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Diversity Science Spotlight

SoAP Box: 
Diversity Science Spotlight

Spring 2021

Lydia Muyingo

I am a senior PhD Student in the Clinical Psychology program at Dalhousie University, located in Halifax, Nova Scotia, Canada. I am thankful to be supported by a Social Sciences and Humanities Research Council (SSHRC) Doctoral Scholarship, a Nova Scotia Research and Innovation Graduate Scholarship, and a Scotia Scholar’s Award from Research Nova Scotia. In 2020, along with my colleagues Dr. Martin Smith, Dr. Simon Sherry, Ms. Eleri McEachern, Dr. Kenneth Leonard, and my supervisor, Dr. Sherry Stewart, I published a paper in Psychology of Addictive Behaviors entitled “Relationships on the rocks: A meta-analysis of romantic partner effects on alcohol use” (link). This meta-analysis definitively showed that romantic partners significantly influence one other’s drinking over time. We also showed women partners to exert a stronger social influence than men. My meta-analysis highlights the importance of romantic relationships when considering the social context of drinking. It also validates involving couples in the assessment and treatment of problematic alcohol use. This research may be particularly important during the COVID19 pandemic. As co-habiting couples are inevitably spending more time together, and some may be drinking to cope with pandemic-related distress, it is possible that partners are influencing each other’s drinking to an even greater extent during these challenging times.

I am currently working on my doctoral dissertation, studying the potential differences in alcohol use consumption over time in immigrant youth and emerging adults of different generation statuses. For instance, new immigrants are susceptible to acculturation stress, which is a stress reaction in response to life events rooted in the experience of adapting to a new culture. Acculturation stress may impact the degree to which alcohol use becomes problematic. This work is important because adapting to a new culture may come with many challenges, including financial strain, social isolation, and discrimination, that may impact an individual’s alcohol use. Therefore, supporting immigrants and diverse peoples’ well-being may provide protection against risky alcohol use.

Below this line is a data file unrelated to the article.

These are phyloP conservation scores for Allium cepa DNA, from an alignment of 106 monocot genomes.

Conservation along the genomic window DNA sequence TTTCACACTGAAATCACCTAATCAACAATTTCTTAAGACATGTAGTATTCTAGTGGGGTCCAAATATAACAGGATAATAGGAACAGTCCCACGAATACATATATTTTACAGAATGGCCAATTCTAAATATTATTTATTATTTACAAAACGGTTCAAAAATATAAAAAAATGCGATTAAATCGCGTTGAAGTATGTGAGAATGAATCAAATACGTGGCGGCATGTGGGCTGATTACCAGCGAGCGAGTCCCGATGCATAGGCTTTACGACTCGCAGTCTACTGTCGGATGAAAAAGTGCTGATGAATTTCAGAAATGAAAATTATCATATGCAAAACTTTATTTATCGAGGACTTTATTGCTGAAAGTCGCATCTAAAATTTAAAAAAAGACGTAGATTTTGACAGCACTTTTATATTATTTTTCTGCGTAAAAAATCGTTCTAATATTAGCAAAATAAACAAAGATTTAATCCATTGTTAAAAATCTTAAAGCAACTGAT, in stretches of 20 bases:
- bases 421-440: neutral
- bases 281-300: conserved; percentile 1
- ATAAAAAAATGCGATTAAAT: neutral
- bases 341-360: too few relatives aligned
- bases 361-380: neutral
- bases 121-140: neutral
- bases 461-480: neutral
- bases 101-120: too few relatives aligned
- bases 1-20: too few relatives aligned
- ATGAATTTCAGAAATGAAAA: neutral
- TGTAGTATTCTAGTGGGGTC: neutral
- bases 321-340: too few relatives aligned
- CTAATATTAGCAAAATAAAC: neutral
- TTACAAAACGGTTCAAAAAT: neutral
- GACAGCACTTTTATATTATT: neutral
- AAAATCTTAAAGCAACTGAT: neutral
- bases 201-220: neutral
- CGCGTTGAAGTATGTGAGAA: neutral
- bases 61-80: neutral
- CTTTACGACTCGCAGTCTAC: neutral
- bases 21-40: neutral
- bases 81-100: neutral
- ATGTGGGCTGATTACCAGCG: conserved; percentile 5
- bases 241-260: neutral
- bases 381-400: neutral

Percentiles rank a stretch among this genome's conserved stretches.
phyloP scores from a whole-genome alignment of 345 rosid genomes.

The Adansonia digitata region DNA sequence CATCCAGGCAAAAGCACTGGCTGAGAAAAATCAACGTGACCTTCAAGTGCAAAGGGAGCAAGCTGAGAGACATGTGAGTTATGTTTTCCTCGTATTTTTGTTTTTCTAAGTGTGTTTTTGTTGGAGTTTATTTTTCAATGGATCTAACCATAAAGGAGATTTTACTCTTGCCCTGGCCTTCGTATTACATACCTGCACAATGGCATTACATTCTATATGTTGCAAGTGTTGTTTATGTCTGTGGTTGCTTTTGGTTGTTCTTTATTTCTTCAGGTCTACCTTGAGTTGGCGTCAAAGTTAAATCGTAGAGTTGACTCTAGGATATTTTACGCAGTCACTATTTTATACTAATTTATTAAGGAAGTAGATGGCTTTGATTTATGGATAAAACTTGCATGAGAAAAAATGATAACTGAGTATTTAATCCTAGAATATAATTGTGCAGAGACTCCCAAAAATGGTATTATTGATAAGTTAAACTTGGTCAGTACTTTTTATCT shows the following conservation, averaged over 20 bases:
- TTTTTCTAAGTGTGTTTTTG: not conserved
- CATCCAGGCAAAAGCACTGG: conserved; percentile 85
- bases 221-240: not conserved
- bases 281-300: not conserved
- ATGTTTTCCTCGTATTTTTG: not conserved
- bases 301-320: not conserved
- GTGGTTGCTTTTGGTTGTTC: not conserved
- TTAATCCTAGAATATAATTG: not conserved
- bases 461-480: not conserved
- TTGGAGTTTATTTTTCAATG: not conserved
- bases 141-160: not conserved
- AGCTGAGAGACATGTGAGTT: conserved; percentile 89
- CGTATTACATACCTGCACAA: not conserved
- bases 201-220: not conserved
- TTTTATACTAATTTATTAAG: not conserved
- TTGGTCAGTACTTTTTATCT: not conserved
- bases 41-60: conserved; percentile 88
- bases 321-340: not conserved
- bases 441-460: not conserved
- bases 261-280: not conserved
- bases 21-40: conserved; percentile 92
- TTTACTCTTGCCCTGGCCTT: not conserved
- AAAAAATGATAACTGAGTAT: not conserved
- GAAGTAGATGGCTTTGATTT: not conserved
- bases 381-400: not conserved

Ultimately, I hope my research supports policies aimed at improving the quality of life of immigrants. Considering the heavy economic, health, and social costs of problematic alcohol use, it is my goal that my research supports a holistic approach to prevention that includes consideration of immigration, culture, and race as important social determinants of health.

Outside of my research, I am passionate about increasing the presence of people from historically underrepresented groups in all levels of psychology, including undergraduate and graduate students. I have presented at a forum on the mental health impacts of racism in academia (link) and I provide mentorship to a group of Black students interested in mental health and addiction careers. My work in supporting Equity, Diversity, and Inclusion initiatives and advocacy for student wellness were acknowledged when I received my department’s Clinical Student Citizenship Award.

I look forward to sharing the results of my research with the Division 50 membership. Thank you for reading!

Lydia Muyingo

In this column, we are looking to highlight recently published work or accomplishments by members from backgrounds that are underrepresented in psychological science. We are also interested in promoting research focusing on improving health equity and social justice in historically disadvantaged groups. Send us a link and description of your current projects, awards, or media attention you have received, and any other information that you would like to share with our readers. If you are discussing research focused on improving health equity and social justice, you can also provide additional information about the implications of your research. Please limit responses to 500 words and send to by June 1, 2021. 

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